Because of the nature of the two parts of the film here, it really doesn’t feel like anyone gets more time than others, though it’s not evenly distributed in a lot of ways. There’s a lot of characters here overall on the good guys side and they face off against a number of opponents as it moves towards the attempt to burn down Kyoto. But it does want to spend the bulk of its time, and the quality aspect of it, by focusing on the fight between Kenshin and Shishio. It’s been an age since I read the manga so I don’t recall how closely the TV series adhered to it, but it goes for some different approaches here overall and doesn’t feel as drawn out for obvious reasons. But it also loses some impact since it’s not meant to be all big and epic. It’s beautifully animated but it lacks the resonance of the manga and anime series because of how we’re just thrown into it.
I’ve long been a fan of Rurouni Kenshin and even if there’s a weak aspect to this feature overall, it’s wonderful to just return to it in some small way like this. Revisiting the Kyoto arc makes sense for a number of reasons with why they did it and there’s no denying they put in great effort, attention to detail and quality overall with it as it was reinterpreted into a compressed way. The feature as a whole reminds me of a lot of what I loved about it in its original forms and makes me want to revisit it all. The film here may be oriented more as a love letter to fans of the property at a time when it was going through a mini renaissance, but it has a lot to offer and is definitely a solid piece overall with what it wants to do, especially just in terms of the animation quality. This may not be the most accessible of Kenshin works, but it’s definitely fun to revisit the world in a fresh light.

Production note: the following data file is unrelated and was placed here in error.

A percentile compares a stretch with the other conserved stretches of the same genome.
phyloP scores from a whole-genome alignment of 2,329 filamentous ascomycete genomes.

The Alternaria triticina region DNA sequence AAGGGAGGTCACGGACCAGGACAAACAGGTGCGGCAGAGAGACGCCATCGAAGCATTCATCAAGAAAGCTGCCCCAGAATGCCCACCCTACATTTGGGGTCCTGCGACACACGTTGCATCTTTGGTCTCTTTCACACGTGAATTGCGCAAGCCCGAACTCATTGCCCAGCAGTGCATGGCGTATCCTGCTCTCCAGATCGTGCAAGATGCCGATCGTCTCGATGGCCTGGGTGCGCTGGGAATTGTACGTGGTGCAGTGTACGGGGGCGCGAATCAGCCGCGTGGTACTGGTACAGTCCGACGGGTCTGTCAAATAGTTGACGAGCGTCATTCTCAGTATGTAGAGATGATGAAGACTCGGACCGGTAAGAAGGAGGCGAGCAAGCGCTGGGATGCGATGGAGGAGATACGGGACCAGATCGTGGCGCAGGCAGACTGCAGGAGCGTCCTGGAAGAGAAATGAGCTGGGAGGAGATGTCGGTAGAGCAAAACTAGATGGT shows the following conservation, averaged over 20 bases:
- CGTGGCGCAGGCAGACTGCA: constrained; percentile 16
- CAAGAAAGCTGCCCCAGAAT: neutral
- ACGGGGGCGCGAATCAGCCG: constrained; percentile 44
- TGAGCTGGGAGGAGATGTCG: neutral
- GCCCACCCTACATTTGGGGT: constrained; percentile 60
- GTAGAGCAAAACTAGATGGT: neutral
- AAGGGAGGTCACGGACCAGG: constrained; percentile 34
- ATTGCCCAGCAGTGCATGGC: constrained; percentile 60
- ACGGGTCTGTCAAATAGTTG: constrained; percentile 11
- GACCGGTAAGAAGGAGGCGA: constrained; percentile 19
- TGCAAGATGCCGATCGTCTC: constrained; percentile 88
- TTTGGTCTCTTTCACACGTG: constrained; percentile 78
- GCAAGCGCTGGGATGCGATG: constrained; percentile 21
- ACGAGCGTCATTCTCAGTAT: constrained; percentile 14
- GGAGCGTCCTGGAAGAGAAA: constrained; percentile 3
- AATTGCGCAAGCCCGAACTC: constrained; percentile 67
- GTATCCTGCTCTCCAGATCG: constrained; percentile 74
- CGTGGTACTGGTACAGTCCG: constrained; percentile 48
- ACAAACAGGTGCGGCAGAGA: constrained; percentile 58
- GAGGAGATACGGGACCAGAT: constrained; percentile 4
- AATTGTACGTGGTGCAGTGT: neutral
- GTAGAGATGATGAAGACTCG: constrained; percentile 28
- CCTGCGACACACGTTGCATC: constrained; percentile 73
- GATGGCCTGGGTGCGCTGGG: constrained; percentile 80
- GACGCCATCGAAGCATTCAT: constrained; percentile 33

Japanese DTS-HD MA 5.1 Language, English DTS-HD MA 5.1 Language, English Subtitles
Content Grade: B
Audio Grade: A-
Video Grade: A
Packaging Grade: B
Menu Grade: B
Extras Grade: N/A
Released By: Sentai Filmworks
Release Date: March 5th, 2013
Running Time: 90 Minutes
Video Encoding: 1080p AVC
Aspect Ratio: 1.78:1 Widescreen
Sony KDS-R70XBR2 70″ LCoS 1080P HDTV, Sony PlayStation3 Blu-ray player via HDMI set to 1080p, Onkyo TX-SR605 Receiver and Panasonic SB-TP20S Multi-Channel Speaker System With 100-Watt Subwoofer.